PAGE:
I've been trying to figure out package management in debian a little better.

I figured out that you can list all the packages on your system by using the "apt-cache pkgnames" command:

root@t500:/etc# apt-cache pkgnames | less

However, when I try to look up additional information about the packages in dpkg, the same package names are not listed:

root@t500:/etc# dpkg-query -W meep
No packages found matching meep.

root@t500:/etc# dpkg-query -W darkice
No packages found matching darkice.

I had assumed that apt and dpkg they would at least utilize the same package names, is that not the case?

Is there a way of figuring out what the dpkg name of an apt package is?

  • Just one comment, do not use root all the time...
    – Braiam
    Dec 2, 2013 at 21:29

2 Answers 2


It's the same name, apt is just a frontend to dpkg. The issue here is that the commands don't do what you thing they do. As explained in man apt-cache:

   pkgnames [prefix]
       This command prints the name of each package APT knows. The
       optional argument is a prefix match to filter the name list. The
       output is suitable for use in a shell tab complete function and the
       output is generated extremely quickly. This command is best used
       with the --generate option.

       Note that a package which APT knows of is not necessarily available
       to download, installable or installed, e.g. virtual packages are
       also listed in the generated list.

So, apt-cache pkgnames lists all packages available to the system, irrespective of whether those packages are installed or not.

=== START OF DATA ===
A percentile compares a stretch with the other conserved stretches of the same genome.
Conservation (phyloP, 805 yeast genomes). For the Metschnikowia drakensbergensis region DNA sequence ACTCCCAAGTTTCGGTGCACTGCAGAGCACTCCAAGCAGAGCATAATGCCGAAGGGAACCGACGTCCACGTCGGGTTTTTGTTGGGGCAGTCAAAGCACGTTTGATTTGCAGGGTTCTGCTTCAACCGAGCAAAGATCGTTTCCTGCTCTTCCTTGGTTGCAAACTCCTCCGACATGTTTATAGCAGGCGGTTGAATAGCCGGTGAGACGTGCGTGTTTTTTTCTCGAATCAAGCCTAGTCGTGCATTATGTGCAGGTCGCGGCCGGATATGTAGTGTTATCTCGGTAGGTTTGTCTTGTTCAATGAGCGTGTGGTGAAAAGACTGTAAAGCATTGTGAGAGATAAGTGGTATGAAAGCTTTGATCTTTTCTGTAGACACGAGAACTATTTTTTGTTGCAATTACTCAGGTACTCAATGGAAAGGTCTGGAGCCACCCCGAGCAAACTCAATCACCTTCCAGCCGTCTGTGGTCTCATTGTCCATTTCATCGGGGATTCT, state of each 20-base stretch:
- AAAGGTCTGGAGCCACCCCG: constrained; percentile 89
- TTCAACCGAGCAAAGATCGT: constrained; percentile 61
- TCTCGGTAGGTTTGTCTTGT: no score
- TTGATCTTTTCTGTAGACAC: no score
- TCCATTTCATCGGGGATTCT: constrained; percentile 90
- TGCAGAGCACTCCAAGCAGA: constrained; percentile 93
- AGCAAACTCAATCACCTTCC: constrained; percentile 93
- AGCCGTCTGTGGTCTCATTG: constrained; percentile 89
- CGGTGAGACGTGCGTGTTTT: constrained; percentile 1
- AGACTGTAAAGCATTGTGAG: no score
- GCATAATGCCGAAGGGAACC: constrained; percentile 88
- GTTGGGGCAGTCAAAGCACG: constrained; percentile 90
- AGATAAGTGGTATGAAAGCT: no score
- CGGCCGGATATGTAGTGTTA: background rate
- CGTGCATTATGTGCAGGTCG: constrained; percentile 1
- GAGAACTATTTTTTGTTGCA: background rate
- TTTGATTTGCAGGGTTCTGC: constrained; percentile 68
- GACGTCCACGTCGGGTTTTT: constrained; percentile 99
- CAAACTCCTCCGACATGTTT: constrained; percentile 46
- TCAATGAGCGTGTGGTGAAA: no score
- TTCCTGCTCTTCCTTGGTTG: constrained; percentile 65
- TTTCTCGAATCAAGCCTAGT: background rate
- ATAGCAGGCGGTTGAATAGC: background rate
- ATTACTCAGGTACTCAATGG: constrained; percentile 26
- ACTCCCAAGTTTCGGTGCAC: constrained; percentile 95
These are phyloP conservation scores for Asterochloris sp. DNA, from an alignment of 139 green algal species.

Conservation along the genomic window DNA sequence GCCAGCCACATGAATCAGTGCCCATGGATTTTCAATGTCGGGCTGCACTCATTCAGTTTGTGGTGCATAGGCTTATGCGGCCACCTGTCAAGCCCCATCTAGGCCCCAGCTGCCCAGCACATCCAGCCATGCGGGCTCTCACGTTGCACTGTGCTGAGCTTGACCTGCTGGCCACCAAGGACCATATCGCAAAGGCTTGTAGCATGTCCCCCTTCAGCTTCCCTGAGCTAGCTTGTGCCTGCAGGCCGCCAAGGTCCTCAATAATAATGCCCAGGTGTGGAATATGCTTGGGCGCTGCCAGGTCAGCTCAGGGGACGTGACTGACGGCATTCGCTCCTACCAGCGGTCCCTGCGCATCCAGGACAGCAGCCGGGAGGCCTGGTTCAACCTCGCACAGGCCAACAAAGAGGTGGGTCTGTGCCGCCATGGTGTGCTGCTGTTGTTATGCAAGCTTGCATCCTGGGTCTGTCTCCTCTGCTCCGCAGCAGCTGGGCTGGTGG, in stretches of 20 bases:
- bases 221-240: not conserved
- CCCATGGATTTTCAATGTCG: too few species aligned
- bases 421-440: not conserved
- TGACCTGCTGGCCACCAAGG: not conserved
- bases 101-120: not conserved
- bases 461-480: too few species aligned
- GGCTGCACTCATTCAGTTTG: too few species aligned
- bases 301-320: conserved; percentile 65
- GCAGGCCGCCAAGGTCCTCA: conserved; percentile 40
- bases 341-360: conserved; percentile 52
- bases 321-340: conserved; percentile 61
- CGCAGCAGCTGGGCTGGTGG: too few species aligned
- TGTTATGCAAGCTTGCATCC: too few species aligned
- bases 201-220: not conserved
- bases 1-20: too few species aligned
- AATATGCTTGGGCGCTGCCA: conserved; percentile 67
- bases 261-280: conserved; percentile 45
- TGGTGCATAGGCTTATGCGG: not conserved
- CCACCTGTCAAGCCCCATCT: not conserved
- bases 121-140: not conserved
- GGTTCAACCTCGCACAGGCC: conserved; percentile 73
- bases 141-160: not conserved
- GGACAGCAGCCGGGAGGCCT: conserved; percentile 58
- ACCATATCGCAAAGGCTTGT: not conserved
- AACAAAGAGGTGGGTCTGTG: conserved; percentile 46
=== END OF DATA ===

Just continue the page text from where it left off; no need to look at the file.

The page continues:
If you want to list installed packages only, you could use dpkg -l or dpkg-query -l:

   -l, --list [package-name-pattern...]
          List packages matching given pattern. If no package-name-pattern
          is  given,  list all packages in /var/lib/dpkg/status, excluding
          the ones marked as not-installed (i.e.  those  which  have  been
          previously  purged). 

This means that it will also list those packages that have been removed if their configuration files are still present, i.e. if they were not purged. The second column of the dpkg-query -l output is the package status which can be any of

          Package status:
            n = Not-installed
            c = Config-files
            H = Half-installed
            U = Unpacked
            F = Half-configured
            W = Triggers-awaiting
            t = Triggers-pending
            i = Installed

So, to find those packages that are currently installed, you will want to select those whose status is i. To do that, simply grep for lines whose 1st character is anything and whose second is i:

dpkg-query -l | grep '^.i'

You can easily check that the two commands are different and that apt-cache returns thousands more results than dpkg. For example, on my system:

$ dpkg-query -l | grep '^.i' | wc -l
$ apt-cache pkgnames | wc -l
  • Super helpful, thanks. Your pkgnames comes up with nearly 40k results, while mine only comes up with around 28k. Would that be due to differences in our sources.list files?
    – some1
    Dec 2, 2013 at 22:00
  • 1
    @some1 yes, exactly. Different sources mean different packages.
    – terdon
    Dec 2, 2013 at 22:03

The problem is that you need to establish a 'pattern' (with quotes) instead of just writing the name:

$ dpkg-query -W 'samba'
$ dpkg-query -W 'samba*'
samba-common    2:3.6.9-1ubuntu1.1
samba-common-bin    2:3.6.9-1ubuntu1.1

That's why no package appear:

$ dpkg-query -W 'rkhunter' 
rkhunter    1.4.0-2

Other things that may work:

dpkg-query -W '*a'
dpkg-query -W 'a*b*'
dpkg-query -W '?a*'


Normal shell wildchars are allowed in package-name-pattern. Please note you will probably have to quote package-name-pattern to prevent the shell from performing filename expansion.

Your Answer

By clicking “Post Your Answer”, you agree to our terms of service, privacy policy and cookie policy

Not the answer you're looking for? Browse other questions tagged or ask your own question.